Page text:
Eddie Gonzales Jr. – MessageToEagle.com – Due to its peculiar shape and behavior the strange cosmic object known as Oumuamua has caused controversy ever since it was discovered back in 2017.
A Harvard scientist suggested the mysterious interstellar object may be a fully operational alien probe sent to Earth’s vicinity and it’s not the first one. Not everyone agreed with this theory and scientists are still debating whether it’s an asteroid, comet or alien artifact.
An artist’s impression of ‘Oumuamua. Credit: ESO/M. Kornmesser
A new theory now suggests that the elongated, cigar-shaped body named ‘Oumuamua (Hawaiian for “a messenger from afar arriving first”) is not at all what we expected.
Using computer simulations, a team of researchers has an attempt to answer how Oumuamua was formed and unravel where it came from.
The conclusion is that Oumuamua may have been ripped from another planet and flung in our general direction by a distant star.
Scientists maintain that objects like ‘Oumuamua can form under the influence of tidal forces like those felt by Earth’s oceans. Their formation theory explains all of ‘Oumuamua’s unusual characteristics.
“We showed that ‘Oumuamua-like interstellar objects can be produced through extensive tidal fragmentation during close encounters of their parent bodies with their host stars, and then ejected into interstellar space,” said Douglas N. C. Lin, professor emeritus of astronomy and astrophysics at UC Santa Cruz.
Oumuamua Is Unlike Anything Else In Our Solar System
“Oumuamua is absolutely nothing like anything else in our solar system”, according to Yun Zhang at the National Astronomical Observatories of the Chinese Academy of Sciences.
Its dry surface, unusually elongated shape, and puzzling motion even drove some scientists to wonder if it was an alien probe.
“It is really a mysterious object, but some signs, like its colors and the absence of radio emission, point to ‘Oumuamua being a natural object,” Zhang said.
“Our objective is to come up with a comprehensive scenario, based on well understood physical principles, to piece together all the tantalizing clues,” Lin said.
Astronomers had expected that the first interstellar object they detected would be an icy body like a comet. Icy objects like those populating the Oort cloud, a reservoir of comets in the outermost reaches of our solar system, evolve at very large distances from their host stars, are rich in volatiles, and are often tossed out of their host systems by gravitational interactions.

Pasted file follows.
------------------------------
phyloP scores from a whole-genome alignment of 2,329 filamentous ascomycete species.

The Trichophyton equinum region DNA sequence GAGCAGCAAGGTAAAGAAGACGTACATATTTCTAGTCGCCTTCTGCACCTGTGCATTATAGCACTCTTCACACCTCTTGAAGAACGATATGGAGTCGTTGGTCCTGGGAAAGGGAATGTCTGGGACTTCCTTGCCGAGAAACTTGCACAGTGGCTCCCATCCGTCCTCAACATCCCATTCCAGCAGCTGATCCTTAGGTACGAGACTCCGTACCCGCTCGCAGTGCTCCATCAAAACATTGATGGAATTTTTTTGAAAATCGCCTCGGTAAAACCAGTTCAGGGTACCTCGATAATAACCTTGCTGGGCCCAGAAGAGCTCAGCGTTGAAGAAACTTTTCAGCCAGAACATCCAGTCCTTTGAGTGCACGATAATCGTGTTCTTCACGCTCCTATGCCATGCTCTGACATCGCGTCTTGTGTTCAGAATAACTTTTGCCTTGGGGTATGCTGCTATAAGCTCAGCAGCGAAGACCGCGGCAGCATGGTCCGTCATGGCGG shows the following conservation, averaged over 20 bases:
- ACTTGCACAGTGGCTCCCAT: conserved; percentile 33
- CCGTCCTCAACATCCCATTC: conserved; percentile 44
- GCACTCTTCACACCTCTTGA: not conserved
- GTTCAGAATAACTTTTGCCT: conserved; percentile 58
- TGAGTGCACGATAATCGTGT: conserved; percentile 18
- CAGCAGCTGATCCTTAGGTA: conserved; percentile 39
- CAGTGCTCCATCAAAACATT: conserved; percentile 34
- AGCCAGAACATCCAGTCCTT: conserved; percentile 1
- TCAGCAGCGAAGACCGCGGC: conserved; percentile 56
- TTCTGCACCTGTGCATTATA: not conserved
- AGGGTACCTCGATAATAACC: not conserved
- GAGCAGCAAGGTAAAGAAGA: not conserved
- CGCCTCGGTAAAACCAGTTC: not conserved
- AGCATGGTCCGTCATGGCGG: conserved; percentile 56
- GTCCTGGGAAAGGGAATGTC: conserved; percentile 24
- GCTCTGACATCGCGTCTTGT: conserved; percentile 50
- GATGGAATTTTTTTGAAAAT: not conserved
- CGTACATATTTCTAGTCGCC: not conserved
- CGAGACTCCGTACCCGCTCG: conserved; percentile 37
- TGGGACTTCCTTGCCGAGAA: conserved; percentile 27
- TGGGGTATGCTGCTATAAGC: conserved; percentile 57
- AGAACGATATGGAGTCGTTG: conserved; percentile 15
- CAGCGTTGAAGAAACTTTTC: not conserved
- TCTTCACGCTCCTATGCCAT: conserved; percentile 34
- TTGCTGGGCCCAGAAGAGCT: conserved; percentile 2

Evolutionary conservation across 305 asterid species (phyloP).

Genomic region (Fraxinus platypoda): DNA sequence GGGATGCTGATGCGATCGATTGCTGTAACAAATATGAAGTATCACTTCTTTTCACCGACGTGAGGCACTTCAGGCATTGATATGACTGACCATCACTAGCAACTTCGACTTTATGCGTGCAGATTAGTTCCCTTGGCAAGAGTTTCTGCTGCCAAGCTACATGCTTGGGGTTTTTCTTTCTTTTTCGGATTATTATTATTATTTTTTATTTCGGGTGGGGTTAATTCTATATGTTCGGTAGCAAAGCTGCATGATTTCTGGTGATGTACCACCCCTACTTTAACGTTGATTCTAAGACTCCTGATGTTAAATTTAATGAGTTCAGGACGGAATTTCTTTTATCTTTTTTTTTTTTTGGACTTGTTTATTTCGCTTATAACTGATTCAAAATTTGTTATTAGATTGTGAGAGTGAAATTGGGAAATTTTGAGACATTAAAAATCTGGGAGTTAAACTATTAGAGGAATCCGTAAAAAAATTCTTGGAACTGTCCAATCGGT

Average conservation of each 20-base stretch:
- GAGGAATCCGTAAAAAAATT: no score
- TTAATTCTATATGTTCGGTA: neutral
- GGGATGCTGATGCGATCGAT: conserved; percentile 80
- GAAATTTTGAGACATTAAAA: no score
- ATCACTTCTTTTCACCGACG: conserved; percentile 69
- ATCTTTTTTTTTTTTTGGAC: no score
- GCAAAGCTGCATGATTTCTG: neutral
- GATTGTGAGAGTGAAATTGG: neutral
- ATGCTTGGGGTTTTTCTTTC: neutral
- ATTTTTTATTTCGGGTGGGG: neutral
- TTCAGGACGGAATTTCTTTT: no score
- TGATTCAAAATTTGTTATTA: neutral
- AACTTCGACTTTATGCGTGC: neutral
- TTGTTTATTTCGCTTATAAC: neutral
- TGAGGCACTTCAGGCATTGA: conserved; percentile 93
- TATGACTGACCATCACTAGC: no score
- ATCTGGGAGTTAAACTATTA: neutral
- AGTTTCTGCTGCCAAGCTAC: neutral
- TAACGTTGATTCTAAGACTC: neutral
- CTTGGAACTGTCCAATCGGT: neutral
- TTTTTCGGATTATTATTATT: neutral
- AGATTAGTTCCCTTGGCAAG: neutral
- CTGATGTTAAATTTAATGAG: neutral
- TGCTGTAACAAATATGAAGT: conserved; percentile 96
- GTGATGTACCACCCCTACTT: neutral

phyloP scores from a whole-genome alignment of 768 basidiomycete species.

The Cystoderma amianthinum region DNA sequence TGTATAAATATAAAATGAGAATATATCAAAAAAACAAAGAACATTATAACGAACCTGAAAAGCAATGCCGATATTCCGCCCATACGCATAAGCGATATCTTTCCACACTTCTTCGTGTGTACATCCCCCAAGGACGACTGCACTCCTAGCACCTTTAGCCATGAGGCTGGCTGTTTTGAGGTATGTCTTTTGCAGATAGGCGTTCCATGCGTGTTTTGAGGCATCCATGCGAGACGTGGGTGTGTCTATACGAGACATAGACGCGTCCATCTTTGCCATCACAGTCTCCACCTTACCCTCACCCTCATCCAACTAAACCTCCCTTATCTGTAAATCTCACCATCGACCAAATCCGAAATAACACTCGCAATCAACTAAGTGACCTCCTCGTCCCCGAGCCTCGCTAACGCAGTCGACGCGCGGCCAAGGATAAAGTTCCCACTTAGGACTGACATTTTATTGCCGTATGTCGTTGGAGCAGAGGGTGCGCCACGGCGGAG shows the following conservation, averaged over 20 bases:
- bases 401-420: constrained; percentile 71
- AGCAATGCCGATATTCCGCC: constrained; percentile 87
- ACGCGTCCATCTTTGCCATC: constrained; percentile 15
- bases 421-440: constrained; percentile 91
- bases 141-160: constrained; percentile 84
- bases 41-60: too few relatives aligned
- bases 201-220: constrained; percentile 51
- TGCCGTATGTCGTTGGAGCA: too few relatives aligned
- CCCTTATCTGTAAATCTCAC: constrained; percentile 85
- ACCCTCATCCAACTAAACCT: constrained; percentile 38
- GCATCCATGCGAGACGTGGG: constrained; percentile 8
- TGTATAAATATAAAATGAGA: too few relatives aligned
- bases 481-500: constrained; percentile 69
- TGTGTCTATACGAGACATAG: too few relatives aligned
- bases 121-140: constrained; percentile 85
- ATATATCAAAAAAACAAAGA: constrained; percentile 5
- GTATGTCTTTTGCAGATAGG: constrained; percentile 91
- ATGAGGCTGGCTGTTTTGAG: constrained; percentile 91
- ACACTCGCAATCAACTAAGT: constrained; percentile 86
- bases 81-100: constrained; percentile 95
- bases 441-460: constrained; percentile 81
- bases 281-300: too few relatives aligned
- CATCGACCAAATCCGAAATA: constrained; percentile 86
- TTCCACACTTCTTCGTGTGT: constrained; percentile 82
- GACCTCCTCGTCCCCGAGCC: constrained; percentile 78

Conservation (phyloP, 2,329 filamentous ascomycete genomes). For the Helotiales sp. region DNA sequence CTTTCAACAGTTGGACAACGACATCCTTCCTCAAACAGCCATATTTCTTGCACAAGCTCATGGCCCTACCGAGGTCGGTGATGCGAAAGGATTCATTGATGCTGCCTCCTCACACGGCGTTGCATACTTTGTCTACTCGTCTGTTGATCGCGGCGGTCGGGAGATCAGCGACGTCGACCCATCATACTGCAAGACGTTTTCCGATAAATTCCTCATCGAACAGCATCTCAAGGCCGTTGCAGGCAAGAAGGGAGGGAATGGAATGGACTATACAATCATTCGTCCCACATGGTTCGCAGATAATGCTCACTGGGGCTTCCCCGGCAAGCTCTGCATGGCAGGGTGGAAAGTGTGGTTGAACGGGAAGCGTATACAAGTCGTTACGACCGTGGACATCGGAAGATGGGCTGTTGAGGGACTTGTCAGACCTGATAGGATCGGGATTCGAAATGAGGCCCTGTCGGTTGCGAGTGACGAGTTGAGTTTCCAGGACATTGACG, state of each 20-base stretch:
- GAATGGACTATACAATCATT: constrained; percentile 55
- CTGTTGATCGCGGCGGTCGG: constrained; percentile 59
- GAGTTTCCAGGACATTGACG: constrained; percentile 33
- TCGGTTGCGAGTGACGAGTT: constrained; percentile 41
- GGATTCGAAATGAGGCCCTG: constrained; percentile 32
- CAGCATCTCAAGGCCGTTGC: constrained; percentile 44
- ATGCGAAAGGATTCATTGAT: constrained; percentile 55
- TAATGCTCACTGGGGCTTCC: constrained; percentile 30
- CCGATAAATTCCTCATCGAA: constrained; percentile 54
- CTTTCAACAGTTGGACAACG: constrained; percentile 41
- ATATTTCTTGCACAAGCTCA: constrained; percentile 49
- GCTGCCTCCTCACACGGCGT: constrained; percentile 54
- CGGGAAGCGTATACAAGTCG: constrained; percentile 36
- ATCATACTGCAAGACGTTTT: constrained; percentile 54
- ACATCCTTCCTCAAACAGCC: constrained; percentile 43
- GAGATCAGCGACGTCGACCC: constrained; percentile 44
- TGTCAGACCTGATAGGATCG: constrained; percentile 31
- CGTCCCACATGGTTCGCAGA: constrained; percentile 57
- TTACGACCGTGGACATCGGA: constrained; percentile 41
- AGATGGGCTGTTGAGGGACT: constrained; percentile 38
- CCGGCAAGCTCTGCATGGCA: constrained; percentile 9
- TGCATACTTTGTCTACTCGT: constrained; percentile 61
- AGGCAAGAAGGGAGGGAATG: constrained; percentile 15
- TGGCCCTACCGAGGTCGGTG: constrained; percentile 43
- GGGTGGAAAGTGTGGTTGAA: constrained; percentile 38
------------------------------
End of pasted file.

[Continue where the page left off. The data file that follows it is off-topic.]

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They are also highly visible due to the sublimation of volatile compounds, which creates a comet’s coma (or “tail”) when it is warmed by the sun.
Oumuamua’s dry appearance, however, is similar to rocky bodies like the solar system’s asteroids, indicating a different ejection scenario.
Other researchers have calculated that there must be an extremely large population of interstellar objects like ‘Oumuamua.
“The discovery of ‘Oumuamua implies that the population of rocky interstellar objects is much larger than we previously thought,” Zhang said.
This illustration shows the tidal disruption process that can give rise to ‘Oumuamua-like objects. Credit: NAOC/Y. Zhang
“On average, each planetary system should eject in total about a hundred trillion objects like ‘Oumuamua. We need to construct a very common scenario to produce this kind of object.”
When a smaller body passes very close to a much bigger one, tidal forces of the larger body can tear the smaller one apart, as happened to comet Shoemaker-Levy 9 when it came close to Jupiter.
The tidal disruption processes can eject some debris into interstellar space, which has been suggested as a possible origin for ‘Oumuamua. But whether such a process could explain ‘Oumuamua’s puzzling characteristics remained highly uncertain.
Scientists discovered that if the object comes close enough to the star, the star can tear it into extremely elongated fragments that are then ejected into the interstellar space.
“The elongated shape is more compelling when we considered the variation of material strength during the stellar encounter. The ratio of long axis to short axis can be even larger than ten to one,” Zhang said.
“Heat diffusion during the stellar tidal disruption process also consumes large amounts of volatiles, which not only explains ‘Oumuamua’s surface colors and the absence of visible coma, but also elucidates the inferred dryness of the interstellar population,” Zhang said in a press statement. “Nevertheless, some high-sublimation-temperature volatiles buried under the surface, like water ice, can remain in a condensed form.”
Observations of ‘Oumuamua showed no cometary activity, and only water ice is a possible outgassing source to account for its non-gravitational motion. If ‘Oumuamua was produced and ejected by the scenario of Zhang and Lin, plenty of residual water ice could be activated during its passage through the solar system. The resulting outgassing would cause accelerations that match ‘Oumuamua’s comet-like trajectory.
“The tidal fragmentation scenario not only provides a way to form one single ‘Oumuamua, but also accounts for the vast population of asteroid-like interstellar objects,” Zhang said.
Written by Eddie Gonzales Jr. – MessageToEagle.com Staff